Le cul entre les deux chaises

An American Spaniard in France or: How I Learned to Make an Ass of Myself in Three Cultures


Leave a comment

Word Mystery: blister / ampolla / cloque

My first blister(s) from 2013. Doesn't it look like my heel is giving you a wry smirk?

My first blister(s) from 2013*. Doesn’t it look like my heel is giving you a wry smirk?

Every Wednesday, I explore the linguistic origins of the same word in different languages.

It’s safe to say that spring has definitely arrived in la petite couronne. It’s not just that I closed out the Winter playlist, nor that the sun came out. It’s not even that the constant rain of the last season let up. The real sign came when I went out for a bit and, deciding that the day was much too nice to keep to my arranged schedule, I spent the whole afternoon walking around. As I hadn’t been planning on being so active, I hadn’t dressed accordingly which meant that a big blister formed on the ball of my foot. Skin soft and weak from months of being coddled needs to learn fast that the times, they have a’ changed.

EN → blister — a small bubble on the skin filled with serum and caused by friction, burning, or other damage. ORIGIN Middle English, perhaps from Old French blestre [swelling, pimple].

ES → ampollaElevación local de la epidermis por acumulación de fluido. [Raised area on the skin which has risen in response to being filled with fluid.] ORIGIN Latin ampulla [small accident, round jug with two handles].

FR → cloquePetit gonflement de la peau produit par une brûlure, une piqûre, un frottement. [Small swelling of the skin produced by a burn, a bite or friction.] ORIGIN Permutation of cloche [bell] in the Normand and Picard dialects where the Latin sound /k/ hasn’t been transformed into /ʃ/ [“sh”].

FYI: do not do an image search for “blister.” There is some nasty stuff out there.

English note: the dictionary said “perhaps,” but if there’s an old word blestre that means swelling, it seems like a pretty good bet to me.

French note: Blisters are also called ampoules in French, but I already wrote about them once, so I went with this version. In both cases, the word is used to refer to a thing that contains or is filled with liquid. Interestingly, ampoules are also light bulbs but this seems like a case of “one of these things is not like the others.”

French note 2: I like this definition best. It’s precise and lovely.

Today’s winner is English since it’s a dedicated word.

* My first blister from 2014 will be used to illustrate another post. Don’t all get too excited at once. That one’ll be a bit gross for people who are sensitive to such things but awesomely informative to those who like practical knowledge.


Leave a comment

Word Mystery: sequin / paillette / lentejuela

Some Topshop frock.

Some Topshop frock.

Every Wednesday, I explore the linguistic origins of one word in different languages.

There is pretty much no scenario in which I can organically talk about sequins, so the week following when a bunch of people wore them in Hollywood seemed like the only possible way to get this trio, the third on my list of almost 140 Word Mysteries, into the mix.

Get your dancing shoes on and shimmy on over to the learnin’.

EN → sequin — 1 a small, shiny disk sewn as one of many onto clothing for decoration. 2 (historical) a Venetian gold coin. ORIGIN From second sense, this, chronologically from Arabic sikka [a die for coining], to Arabic zecca [a mint/place for coining metal] to Italian zecchino [pure gold coin].

ES → lentejuelaPlancha, pequeña y redonda, de metal u otro material brillante, que se cose en los vestidos como adorno. [Small, round piece of flat metal or other shiny material which is sewn on clothes as decoration.] ORIGIN Diminuative of lenteja [lentil], this from Latin lenticŭla [freckle, lentil].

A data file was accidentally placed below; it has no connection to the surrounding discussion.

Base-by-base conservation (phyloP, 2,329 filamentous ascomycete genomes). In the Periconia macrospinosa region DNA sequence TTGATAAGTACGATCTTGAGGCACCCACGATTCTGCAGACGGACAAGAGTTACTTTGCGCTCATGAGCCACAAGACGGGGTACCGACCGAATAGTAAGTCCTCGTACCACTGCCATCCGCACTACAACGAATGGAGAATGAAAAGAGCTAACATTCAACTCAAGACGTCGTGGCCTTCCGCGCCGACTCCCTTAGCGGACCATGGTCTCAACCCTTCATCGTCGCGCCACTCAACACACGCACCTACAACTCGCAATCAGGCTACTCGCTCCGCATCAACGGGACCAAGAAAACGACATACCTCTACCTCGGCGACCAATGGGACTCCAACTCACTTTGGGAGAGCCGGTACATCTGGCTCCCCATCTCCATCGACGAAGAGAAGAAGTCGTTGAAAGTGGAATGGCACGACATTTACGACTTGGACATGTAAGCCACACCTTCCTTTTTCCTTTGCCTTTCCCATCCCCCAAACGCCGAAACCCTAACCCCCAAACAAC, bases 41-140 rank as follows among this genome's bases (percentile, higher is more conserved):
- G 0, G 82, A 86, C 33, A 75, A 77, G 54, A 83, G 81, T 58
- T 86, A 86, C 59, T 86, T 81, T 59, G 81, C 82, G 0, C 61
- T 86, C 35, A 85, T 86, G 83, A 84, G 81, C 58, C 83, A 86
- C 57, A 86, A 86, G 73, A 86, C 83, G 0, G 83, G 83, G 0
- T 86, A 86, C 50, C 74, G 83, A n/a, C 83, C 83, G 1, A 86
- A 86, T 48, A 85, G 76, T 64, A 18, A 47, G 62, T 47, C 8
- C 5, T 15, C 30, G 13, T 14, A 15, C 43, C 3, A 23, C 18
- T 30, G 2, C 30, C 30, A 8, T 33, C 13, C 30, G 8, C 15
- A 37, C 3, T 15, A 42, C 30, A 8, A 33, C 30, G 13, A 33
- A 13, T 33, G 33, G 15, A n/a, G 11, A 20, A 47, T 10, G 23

FR → paillettePetite lamelle de matière brillante servant d’ornement sur les vêtements. [Small piece of shiny material which serves as decoration on clothing.] ORIGIN From paille [straw], this from Latin palea [chaff, husk].

English note: Ooooh, I like it when there’s a clear progression between the original word and the modern one. It should be noted that sequins are probably only slightly less heavy than actual gold coins.

Spanish note: This makes sense to me, though I would never attach lentils to my person.

French note: A bit confused by this one. I guess that maybe if you slice a piece of straw, you’re left with something small, round and kind of decorative. If you attached a bunch of them together, they might even make a sound like sequins do, but they won’t shimmer and shine.

Today’s winner, despite how I feel about lentils, is English because I really like the idea of just strapping one’s money to oneself to show off.


1 Comment

Word Mystery: hug / abrazar / étreindre

Every Wednesday, I explore the linguistic origins of one word in different languages.

Click me.

Click me.

One of the more American things about me is that I do not like physical contact very much. I have my dance space, you have your dance space. If I’m in line for something, I have an invisible bubble around me that I don’t want to share with you. When I meet someone for the first time, I want them to be satisfied with a handshake or a nod.

None of these personal desires count for anything over here. There is so much touching all the time. If I actually think about it, I feel a little sick because people just do not wash their hands enough and I don’t know where anyone’s mouth’s been and it’s just too gross to actually think about.

Everyone is so hell-bent on physicality that they even sign off written correspondence with assaults on your person. Initially, it was too much for me. Reading a message from someone I barely knew that ended un abrazo made me recoil a bit because I felt like they were invading my space through the screen.

Now, let me encroach upon your personal space by spreading my digital arms around your brain and massaging some knowledge into your gray matter.

[General note: these are only the verbs forms and not the nouns or more colloquial ways of expressing this idea.]

EN → hug — hold someone tightly in one’s arms, typically to express affection. ORIGIN mid 16th cent.: probably of Scandinavian origin and related to Norwegian hugga [comfort, console].

ES → abrazar —  ceñir con los brazos. [Encircle in/with arms.] ORIGIN Brazo [arm] from Latin brachĭum [arm].

FR → étreindreserrer quelque chose, quelqu’un, le saisir fortement en l’entourant de ses membre, empoigner. [Hold something or someone, hold tightly in one’s arms, grasp.] ORIGIN Latin stringere [draw tight].